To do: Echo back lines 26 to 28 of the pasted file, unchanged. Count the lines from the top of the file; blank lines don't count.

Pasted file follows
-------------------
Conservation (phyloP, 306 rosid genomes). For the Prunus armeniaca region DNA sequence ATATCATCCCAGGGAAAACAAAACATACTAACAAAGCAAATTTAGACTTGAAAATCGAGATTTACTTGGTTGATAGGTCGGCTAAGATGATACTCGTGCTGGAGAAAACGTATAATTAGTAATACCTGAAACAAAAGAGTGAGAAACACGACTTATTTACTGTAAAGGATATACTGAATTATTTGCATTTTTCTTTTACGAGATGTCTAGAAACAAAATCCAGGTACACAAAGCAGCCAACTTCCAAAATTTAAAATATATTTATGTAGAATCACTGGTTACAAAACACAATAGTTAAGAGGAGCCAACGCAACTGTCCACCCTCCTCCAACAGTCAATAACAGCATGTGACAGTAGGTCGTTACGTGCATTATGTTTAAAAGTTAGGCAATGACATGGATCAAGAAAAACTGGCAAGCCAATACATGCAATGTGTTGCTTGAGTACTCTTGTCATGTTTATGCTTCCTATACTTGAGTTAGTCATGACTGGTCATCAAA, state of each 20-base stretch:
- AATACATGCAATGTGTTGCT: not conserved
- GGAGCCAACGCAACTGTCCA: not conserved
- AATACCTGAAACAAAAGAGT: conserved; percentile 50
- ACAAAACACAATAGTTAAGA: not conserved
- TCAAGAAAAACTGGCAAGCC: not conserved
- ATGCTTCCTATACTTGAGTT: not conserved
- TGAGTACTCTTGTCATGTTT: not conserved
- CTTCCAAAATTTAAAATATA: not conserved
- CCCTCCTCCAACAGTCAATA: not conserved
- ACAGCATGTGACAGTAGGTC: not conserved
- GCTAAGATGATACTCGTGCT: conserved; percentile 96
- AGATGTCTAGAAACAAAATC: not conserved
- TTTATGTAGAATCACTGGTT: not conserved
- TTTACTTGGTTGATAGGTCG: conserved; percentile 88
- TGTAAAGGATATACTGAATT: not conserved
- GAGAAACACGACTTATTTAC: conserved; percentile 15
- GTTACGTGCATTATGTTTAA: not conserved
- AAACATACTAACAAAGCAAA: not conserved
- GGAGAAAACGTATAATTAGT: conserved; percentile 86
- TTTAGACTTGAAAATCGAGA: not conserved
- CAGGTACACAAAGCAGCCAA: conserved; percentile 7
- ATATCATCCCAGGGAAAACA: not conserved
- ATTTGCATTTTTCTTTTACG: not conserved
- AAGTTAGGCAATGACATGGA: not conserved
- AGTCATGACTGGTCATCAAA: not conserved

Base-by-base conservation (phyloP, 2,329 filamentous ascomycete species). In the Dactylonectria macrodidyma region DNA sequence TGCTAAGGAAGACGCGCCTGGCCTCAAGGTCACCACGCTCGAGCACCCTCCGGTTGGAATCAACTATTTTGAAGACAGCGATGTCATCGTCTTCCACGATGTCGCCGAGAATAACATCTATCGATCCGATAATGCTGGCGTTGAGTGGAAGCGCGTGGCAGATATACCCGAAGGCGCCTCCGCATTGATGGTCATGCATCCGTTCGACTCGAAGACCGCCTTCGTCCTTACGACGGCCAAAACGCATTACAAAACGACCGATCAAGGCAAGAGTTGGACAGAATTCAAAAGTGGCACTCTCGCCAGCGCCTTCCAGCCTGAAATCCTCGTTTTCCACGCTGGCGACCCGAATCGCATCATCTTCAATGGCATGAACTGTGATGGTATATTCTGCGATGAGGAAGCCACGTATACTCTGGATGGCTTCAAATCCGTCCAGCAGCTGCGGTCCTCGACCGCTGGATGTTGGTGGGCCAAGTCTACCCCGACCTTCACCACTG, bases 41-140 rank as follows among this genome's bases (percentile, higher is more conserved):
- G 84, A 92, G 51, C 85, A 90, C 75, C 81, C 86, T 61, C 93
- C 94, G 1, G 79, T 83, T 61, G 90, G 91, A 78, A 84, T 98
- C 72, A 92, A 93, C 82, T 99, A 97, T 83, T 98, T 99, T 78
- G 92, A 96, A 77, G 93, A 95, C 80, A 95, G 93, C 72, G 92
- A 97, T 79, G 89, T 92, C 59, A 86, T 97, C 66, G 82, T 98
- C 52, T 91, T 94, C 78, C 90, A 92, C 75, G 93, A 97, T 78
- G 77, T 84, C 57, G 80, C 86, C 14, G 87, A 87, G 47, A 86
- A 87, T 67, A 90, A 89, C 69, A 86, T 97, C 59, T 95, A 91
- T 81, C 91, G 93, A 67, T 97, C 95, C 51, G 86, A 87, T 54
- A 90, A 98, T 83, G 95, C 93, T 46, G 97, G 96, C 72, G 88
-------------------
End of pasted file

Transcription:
- AGTCATGACTGGTCATCAAA: not conserved

Base-by-base conservation (phyloP, 2,329 filamentous ascomycete species). In the Dactylonectria macrodidyma region DNA sequence TGCTAAGGAAGACGCGCCTGGCCTCAAGGTCACCACGCTCGAGCACCCTCCGGTTGGAATCAACTATTTTGAAGACAGCGATGTCATCGTCTTCCACGATGTCGCCGAGAATAACATCTATCGATCCGATAATGCTGGCGTTGAGTGGAAGCGCGTGGCAGATATACCCGAAGGCGCCTCCGCATTGATGGTCATGCATCCGTTCGACTCGAAGACCGCCTTCGTCCTTACGACGGCCAAAACGCATTACAAAACGACCGATCAAGGCAAGAGTTGGACAGAATTCAAAAGTGGCACTCTCGCCAGCGCCTTCCAGCCTGAAATCCTCGTTTTCCACGCTGGCGACCCGAATCGCATCATCTTCAATGGCATGAACTGTGATGGTATATTCTGCGATGAGGAAGCCACGTATACTCTGGATGGCTTCAAATCCGTCCAGCAGCTGCGGTCCTCGACCGCTGGATGTTGGTGGGCCAAGTCTACCCCGACCTTCACCACTG, bases 41-140 rank as follows among this genome's bases (percentile, higher is more conserved):
- G 84, A 92, G 51, C 85, A 90, C 75, C 81, C 86, T 61, C 93